How Can I Help My Child get Into Computing?

I was asked yesterday by a friend to advise on some ideas for her 10 year old who wants to do some App building.  I thought a few more people might be interested in this too so here are some ideas for getting children into computing generally. I’m focusing here on the younger age group.


A visual development / programming environment developed by MIT.  This is a free download and whilst it can be used for some very basic stuff is also good (later on) for helping kids develop ideas about algorithms.  Proven from age 6 by by Genevieve Smith Nunes and also used at 16 in the DiDA Games Authoring unit.

It’s fun and easy to use.

You can also buy (for about £35) a Picoboard which allows you to control Scratch with light, sound a slider and other custom sensors.

Scratch can also be developed with a modification called Build Your Own Blocks.  There are lots of Scratch tutorials on the web and also some books on Amazon.


This is another free download development environment, this time from Microsoft.  It can be downloaded to run either on a PC or an Xbox and children can build games to be controlled either using the keyboard and mouse or the Xbox controller (a USB wired controller is about £17).

You can’t (yet) build games on the PC and then transfer them to the Xbox.  Kids seem to enjoy the very gamified environment and it comes with a fair number of tutorials. Another good place for tutorials is Geeky Nicki’s brilliant site (also good for Scratch).

App Inventor

For actual App development you can’t beat MIT’s App Inventor.  This site takes you through the basics of building Android apps.  It can take a little time to figure out setting it up – especially if you want to plug your phone into it but the absolute excitement my 10 year old son had from his App being tested on my HTC Desire was brilliant.  There are 3 parts to it – the designer (which works in the browser), the building blocks editor which is a Java-based download and the phone.  If you don’t have an Android phone or yours isn’t supported then you can use the emulator on the screen which works just as well.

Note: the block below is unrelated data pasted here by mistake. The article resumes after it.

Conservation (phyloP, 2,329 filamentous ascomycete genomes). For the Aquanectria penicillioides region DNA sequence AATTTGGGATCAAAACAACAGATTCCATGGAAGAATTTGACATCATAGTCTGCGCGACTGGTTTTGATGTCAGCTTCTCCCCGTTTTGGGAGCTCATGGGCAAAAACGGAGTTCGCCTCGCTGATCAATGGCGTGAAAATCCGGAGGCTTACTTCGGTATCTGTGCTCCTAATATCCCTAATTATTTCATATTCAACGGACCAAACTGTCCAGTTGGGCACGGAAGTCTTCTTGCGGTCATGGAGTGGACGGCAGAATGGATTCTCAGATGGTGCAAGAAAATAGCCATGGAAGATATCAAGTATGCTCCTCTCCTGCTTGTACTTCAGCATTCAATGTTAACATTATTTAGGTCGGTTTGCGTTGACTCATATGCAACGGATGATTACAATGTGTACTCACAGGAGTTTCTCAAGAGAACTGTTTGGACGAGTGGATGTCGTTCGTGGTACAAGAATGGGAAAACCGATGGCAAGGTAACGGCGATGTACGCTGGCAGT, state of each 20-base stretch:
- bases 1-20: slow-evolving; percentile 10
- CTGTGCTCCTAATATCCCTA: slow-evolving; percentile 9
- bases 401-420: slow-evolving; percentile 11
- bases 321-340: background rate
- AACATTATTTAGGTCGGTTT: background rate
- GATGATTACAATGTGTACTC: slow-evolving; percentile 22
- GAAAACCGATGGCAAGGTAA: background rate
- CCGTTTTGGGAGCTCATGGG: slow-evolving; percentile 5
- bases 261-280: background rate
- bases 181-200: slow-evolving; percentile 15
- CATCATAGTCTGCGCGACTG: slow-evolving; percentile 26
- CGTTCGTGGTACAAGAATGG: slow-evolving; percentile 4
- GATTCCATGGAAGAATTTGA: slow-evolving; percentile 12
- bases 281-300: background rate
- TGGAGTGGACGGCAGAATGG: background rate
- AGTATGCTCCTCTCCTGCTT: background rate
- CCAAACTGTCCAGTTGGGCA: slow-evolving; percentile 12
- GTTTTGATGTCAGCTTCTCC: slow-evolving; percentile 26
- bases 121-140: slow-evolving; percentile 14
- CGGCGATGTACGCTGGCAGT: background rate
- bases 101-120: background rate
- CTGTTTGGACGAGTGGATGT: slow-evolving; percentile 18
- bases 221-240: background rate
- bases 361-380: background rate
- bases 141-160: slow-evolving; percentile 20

It builds nicely on from Scratch and there are some very good (if a little wordy for younger and more impatient children) tutorials. All the tutorials are text / image based – no video which is good if your internet connection is poor.

Code Avengers

This site contains lessons in learning HTML, CSS and Java Script.  It’s actually aimed at teenagers and I think the JavaScript would be over the heads of the 10 year olds but the HTML is good.  You sign in and build a profile page on a “phone” – and if you plug the URL into your phone you can see it on your phone!  Nice idea.  It awards badges as you progress and they are adding functionality all the time.  Nicely styled for kids too.


There are of course loads of other suggestions.  This is aimed at being a quick intro into things I KNOW will work for a keen 10 year old.  They are all free and should appeal to the kids as well as be suitable for them.

Finally if your child is really keen on getting into Computing and not really being provided for at school by ICT lessons then please join Computing At School!  CAS is a grassroots organisation with a wide range of members from teachers, university professors, industry experts and parents all keen to get kids into Computing.  It’s grown now to over 2000 members with an active online forum and 2 annual conferences.  There are local Hubs all over the country (I’m Hub leader for South East Wales) where we try to help out with the needs of the local people.  Joining CAS could provide a link into lots of local people really keen to point you in the direction of organisations and activities that can help.